This report describes the first results of a study of waste stabilization ponds in the state of Minnesota. The study was started in July 1989 with support from the Legislative Commission on Minnesota Resources. Waste stabilization ponds are considered the most economical and efficient method of waste water treatment of small communities. This form of wastewater treatment relies upon the natural ability of a body of water to achieve self-purification. Self-purification involves the reduction of the bacterial content, satisfying the biochemical oxygen demands of the wastewater, stabilizing the organic content) and returning the dissolved oxygen content to desirable levels. Overall efficiency of waste stabilization ponds is a function of many interacting processes. The objective of the present study is to gain an understanding of the important factors and an insight into methods of stabilization pond managementÂ· that would ensure acceptable discharge standards. The purpose of this paper is to summarize observations and information gathered at the Harris ponds during the period of July 1989 through October 1990. The objective of the entire study is to gather enough meteorological,thermal, chemical, and biological information in order to gain an understanding of the processes at work in these ponds in order to develop a water quality model. It is hoped that this model and the understanding gained from it will be useful to improve the operation and performance of these ponds. In this paper predominantly hydrothermal (physical) features observed during the first year of the study are described and analyzed. This study is being conducted as a cooperative effort between the St. Anthony Falls Hydraulic Laboratory (SAFHL), University of Minnesota, Minneapolis, Minnesota, and the Minnesota Pollution Control Agency (MPCA), St. Paul, Minnesota.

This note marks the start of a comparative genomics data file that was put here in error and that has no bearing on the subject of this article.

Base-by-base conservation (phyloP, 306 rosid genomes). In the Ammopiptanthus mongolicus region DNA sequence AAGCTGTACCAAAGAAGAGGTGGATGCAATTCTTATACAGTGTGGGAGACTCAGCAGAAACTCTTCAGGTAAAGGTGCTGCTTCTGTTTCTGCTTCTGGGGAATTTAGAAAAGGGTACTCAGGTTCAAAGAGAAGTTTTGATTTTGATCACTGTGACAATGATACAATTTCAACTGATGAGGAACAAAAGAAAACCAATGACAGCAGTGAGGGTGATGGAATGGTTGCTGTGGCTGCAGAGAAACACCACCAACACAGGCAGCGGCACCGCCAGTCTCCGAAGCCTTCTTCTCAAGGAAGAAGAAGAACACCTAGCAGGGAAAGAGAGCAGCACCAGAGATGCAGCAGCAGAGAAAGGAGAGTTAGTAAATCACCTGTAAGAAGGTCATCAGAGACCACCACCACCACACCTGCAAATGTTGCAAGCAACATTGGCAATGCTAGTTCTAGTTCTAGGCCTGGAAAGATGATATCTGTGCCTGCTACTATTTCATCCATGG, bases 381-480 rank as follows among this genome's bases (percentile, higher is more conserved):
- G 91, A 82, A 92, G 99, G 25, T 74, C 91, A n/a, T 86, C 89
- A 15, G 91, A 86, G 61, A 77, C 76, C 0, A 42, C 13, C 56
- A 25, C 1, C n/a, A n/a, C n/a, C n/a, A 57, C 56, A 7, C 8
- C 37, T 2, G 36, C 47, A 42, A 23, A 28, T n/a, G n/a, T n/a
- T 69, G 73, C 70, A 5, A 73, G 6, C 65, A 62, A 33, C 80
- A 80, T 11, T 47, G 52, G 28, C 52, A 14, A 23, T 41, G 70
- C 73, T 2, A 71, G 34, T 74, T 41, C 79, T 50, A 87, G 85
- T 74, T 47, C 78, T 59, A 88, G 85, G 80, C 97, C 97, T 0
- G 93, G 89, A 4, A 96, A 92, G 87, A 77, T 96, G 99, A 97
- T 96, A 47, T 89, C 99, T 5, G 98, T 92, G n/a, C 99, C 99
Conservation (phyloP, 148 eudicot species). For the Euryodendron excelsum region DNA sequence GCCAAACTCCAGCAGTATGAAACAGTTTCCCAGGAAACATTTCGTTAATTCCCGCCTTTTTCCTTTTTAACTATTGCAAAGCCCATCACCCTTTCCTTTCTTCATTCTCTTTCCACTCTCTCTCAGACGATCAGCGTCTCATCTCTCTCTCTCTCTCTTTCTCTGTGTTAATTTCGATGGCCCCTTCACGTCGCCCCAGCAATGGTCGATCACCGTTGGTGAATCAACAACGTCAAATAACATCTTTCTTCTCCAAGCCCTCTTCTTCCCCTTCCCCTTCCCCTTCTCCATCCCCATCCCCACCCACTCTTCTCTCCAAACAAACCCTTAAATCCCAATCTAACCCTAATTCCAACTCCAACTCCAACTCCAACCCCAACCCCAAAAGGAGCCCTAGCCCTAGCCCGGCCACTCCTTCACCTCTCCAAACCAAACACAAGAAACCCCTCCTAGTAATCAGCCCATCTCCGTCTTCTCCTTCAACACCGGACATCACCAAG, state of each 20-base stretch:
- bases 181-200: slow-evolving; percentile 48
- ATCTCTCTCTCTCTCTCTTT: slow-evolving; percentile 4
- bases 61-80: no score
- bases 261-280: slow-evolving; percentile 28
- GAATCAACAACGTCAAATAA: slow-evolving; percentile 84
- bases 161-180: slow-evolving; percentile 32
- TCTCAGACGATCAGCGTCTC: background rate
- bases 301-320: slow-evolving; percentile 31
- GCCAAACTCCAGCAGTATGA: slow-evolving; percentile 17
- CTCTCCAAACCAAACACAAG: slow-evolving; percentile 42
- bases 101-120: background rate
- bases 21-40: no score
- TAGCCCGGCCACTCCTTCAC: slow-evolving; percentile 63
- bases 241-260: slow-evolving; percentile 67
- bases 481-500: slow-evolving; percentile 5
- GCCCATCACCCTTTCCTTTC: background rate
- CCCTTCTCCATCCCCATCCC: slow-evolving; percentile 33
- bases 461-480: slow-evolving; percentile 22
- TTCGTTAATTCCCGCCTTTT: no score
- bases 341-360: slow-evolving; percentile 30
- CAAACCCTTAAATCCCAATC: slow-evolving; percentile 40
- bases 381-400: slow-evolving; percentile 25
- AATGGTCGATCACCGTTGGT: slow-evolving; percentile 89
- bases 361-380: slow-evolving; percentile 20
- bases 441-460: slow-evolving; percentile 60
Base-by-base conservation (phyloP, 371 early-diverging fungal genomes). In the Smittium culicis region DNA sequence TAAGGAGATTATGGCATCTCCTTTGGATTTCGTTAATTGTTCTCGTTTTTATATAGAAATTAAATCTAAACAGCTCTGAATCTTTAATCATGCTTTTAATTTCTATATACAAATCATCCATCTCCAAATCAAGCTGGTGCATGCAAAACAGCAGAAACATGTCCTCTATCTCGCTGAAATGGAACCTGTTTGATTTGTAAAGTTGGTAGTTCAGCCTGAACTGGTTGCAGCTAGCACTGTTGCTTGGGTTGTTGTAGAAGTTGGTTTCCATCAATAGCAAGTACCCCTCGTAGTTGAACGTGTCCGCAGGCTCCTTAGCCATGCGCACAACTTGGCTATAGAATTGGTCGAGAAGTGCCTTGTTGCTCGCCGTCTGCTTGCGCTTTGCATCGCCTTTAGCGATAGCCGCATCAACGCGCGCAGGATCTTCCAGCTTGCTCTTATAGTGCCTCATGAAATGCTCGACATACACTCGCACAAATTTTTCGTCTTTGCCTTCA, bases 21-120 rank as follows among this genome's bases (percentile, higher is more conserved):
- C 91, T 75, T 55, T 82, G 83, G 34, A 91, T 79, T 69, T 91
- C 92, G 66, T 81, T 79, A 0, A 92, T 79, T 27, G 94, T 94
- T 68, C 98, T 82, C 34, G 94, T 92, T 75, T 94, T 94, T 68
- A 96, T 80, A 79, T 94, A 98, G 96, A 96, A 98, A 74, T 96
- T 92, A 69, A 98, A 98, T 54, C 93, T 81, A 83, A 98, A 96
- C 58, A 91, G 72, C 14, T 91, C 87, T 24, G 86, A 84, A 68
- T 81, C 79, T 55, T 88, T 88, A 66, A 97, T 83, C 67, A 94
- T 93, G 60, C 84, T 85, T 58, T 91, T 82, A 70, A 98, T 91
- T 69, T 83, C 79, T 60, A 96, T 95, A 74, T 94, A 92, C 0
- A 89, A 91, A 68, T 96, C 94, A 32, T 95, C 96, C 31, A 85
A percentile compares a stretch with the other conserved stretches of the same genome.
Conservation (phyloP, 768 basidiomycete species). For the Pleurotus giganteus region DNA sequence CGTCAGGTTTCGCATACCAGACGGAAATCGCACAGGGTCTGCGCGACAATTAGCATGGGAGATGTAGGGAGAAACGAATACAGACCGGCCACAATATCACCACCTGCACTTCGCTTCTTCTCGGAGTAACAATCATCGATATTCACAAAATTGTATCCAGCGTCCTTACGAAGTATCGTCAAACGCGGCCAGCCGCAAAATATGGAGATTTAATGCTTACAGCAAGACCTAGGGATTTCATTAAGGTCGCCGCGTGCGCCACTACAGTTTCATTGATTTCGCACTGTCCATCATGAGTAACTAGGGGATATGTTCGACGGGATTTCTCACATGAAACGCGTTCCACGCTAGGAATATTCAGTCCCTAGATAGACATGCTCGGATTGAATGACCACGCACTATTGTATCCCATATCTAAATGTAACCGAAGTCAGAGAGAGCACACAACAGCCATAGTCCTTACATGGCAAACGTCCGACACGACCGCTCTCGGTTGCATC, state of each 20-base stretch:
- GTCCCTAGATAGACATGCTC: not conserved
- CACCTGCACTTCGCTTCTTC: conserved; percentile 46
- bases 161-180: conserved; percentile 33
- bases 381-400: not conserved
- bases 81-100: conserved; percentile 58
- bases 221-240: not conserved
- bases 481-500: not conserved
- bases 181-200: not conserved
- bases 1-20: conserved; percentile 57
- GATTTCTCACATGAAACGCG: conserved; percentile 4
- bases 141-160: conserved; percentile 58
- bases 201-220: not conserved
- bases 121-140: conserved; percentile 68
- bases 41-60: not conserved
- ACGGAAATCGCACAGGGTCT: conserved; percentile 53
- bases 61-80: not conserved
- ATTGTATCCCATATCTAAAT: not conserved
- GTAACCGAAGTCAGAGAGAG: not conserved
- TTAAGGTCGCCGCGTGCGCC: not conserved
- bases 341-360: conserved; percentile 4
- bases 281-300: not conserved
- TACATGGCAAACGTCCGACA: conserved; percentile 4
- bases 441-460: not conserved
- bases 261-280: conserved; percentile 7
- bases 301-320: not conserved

|Original language||English (US)|
|State||Published - Oct 1990|